When I was reviewing iOS memory management in the Apple documentation, I came across the section Use Local Autorelease Pool Blocks to Reduce Peak Memory Footprint
With the introduction of ARC (Automatic Reference Counting) memory management is largely taken care of for you. There are still some cases you need to worry about though, including an increase in your memory footprint caused by creating temporary objects in a loop.
Consider the following code that allows me to populate some test data into the iOS Address Book. Note that I inserted a sleep(4) after each iteration to more clearly show the memory allocation picture in steady state before a new iteration begins.
In creating my first iPhone app which uses the Address Book, I discovered the world of memory management with iOS. I wanted to share a few things I’ve learned and provide lots of links for your reference.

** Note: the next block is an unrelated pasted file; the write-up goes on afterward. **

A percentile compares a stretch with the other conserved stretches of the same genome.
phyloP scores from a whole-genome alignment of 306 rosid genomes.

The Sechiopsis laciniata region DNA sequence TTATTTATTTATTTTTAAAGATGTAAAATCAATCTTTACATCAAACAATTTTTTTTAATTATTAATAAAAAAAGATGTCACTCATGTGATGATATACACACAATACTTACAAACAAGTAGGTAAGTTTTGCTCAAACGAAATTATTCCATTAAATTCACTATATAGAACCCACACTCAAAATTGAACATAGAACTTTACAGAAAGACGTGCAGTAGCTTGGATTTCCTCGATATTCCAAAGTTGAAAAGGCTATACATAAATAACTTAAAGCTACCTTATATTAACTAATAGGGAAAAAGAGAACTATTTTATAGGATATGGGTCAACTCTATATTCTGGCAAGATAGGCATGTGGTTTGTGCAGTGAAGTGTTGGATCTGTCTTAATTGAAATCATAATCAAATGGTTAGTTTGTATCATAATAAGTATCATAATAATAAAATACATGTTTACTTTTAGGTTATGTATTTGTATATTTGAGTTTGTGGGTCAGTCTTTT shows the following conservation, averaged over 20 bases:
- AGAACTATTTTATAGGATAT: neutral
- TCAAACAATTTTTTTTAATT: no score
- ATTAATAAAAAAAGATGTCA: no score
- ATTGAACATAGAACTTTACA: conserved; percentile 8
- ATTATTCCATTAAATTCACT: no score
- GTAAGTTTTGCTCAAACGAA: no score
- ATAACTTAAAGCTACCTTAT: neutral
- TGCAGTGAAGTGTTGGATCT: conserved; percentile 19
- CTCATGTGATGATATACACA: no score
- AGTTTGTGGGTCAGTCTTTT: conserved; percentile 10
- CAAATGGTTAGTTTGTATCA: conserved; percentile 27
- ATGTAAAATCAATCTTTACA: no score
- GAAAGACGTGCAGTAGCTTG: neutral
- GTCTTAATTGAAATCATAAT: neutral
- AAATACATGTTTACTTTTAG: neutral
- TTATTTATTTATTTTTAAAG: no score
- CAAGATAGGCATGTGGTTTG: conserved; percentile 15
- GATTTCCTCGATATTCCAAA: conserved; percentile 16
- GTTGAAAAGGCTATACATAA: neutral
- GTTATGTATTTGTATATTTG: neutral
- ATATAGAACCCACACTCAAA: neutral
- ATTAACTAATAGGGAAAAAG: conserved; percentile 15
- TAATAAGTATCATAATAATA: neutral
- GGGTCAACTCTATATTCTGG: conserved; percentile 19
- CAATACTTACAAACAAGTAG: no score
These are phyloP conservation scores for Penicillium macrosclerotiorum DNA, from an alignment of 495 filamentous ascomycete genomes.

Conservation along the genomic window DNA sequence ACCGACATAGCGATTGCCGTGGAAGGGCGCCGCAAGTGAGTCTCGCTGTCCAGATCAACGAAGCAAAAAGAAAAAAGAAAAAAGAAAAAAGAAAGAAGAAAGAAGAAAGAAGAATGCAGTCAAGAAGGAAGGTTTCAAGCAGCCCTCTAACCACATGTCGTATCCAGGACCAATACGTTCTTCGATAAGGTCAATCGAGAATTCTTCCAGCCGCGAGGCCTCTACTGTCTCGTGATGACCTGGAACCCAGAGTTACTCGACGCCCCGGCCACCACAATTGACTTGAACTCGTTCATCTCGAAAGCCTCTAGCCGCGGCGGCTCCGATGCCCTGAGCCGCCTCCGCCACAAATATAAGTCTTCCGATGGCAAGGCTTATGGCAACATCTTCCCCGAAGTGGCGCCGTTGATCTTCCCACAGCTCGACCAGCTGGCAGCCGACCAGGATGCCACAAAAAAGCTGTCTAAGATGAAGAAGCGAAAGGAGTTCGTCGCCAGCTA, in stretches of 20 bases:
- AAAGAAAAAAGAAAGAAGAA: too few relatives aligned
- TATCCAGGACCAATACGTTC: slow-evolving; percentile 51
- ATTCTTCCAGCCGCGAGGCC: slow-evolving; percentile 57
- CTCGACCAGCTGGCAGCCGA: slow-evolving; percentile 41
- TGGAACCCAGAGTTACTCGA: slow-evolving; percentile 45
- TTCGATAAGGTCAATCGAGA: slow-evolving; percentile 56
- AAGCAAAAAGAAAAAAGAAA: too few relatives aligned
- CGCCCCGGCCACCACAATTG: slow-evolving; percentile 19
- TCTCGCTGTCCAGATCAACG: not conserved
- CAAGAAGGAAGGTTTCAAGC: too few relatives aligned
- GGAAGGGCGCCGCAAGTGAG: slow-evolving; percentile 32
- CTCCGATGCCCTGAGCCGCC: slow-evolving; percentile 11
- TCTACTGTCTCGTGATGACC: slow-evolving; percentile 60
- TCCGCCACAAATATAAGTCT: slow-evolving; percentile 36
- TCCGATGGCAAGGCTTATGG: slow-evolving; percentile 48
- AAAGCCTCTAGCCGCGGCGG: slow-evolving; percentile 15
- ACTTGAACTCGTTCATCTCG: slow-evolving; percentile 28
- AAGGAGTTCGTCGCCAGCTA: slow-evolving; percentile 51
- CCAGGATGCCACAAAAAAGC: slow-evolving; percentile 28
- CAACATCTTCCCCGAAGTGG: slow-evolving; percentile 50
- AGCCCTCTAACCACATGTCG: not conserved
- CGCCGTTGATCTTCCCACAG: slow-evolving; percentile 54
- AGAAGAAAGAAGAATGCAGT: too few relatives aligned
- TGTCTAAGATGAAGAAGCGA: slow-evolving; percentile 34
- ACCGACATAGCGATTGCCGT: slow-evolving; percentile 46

ARC, retain counts and CFRelease
Admittedly, if you stick strictly to Foundation code, you probably don’t need to be concerned too much about what happens under the hood. With the introduction of ARC (Automatic Reference Counting), iOS takes care of much of this for you. It’s when you also need to deal with Core Foundation (CF), which the Address Book uses, that things become tricky. CF has a concept of object ownership and memory management using retain counts. An object can have multiple owners (retain count > 1), but when you are done with that object the retain count had better be zero or you’ll create memory leaks. To accomplish this, you need to use CFRelease().
Posted in iOS
Tagged address book, apple, arc, core foundation, foundation, iOS, leak, memory, objective c, retain count, zombie